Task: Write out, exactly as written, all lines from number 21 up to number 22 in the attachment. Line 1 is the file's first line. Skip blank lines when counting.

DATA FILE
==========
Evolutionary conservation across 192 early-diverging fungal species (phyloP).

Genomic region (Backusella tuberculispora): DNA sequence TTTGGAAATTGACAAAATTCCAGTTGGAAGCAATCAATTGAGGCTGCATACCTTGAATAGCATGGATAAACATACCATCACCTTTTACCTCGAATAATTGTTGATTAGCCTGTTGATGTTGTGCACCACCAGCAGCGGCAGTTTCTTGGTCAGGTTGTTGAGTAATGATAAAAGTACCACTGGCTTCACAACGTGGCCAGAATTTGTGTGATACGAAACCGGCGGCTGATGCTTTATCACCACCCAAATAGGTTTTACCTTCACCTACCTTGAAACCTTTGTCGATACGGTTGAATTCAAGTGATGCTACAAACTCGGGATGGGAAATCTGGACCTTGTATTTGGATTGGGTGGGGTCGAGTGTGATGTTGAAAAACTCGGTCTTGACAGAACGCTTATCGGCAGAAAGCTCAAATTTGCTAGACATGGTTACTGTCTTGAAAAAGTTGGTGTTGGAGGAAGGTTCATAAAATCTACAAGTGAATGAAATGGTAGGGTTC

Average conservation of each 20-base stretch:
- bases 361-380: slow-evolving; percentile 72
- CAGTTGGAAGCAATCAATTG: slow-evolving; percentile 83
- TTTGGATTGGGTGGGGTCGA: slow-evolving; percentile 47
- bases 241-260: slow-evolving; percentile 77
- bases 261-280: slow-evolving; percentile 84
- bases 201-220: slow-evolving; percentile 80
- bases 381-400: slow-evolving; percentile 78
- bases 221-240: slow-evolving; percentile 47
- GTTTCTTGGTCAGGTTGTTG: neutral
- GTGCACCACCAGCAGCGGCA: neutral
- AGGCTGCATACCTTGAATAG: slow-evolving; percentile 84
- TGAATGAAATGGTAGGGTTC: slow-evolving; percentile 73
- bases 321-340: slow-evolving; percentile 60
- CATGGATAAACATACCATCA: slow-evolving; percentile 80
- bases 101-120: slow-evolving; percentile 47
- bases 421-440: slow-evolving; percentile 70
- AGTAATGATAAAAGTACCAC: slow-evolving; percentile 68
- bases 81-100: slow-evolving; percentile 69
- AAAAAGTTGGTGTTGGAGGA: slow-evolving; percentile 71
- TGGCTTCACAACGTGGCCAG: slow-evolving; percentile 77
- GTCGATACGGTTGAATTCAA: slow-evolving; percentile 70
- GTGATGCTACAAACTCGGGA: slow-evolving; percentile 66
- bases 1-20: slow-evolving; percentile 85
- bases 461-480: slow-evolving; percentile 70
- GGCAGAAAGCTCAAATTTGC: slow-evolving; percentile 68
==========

- bases 81-100: slow-evolving; percentile 69
- AAAAAGTTGGTGTTGGAGGA: slow-evolving; percentile 71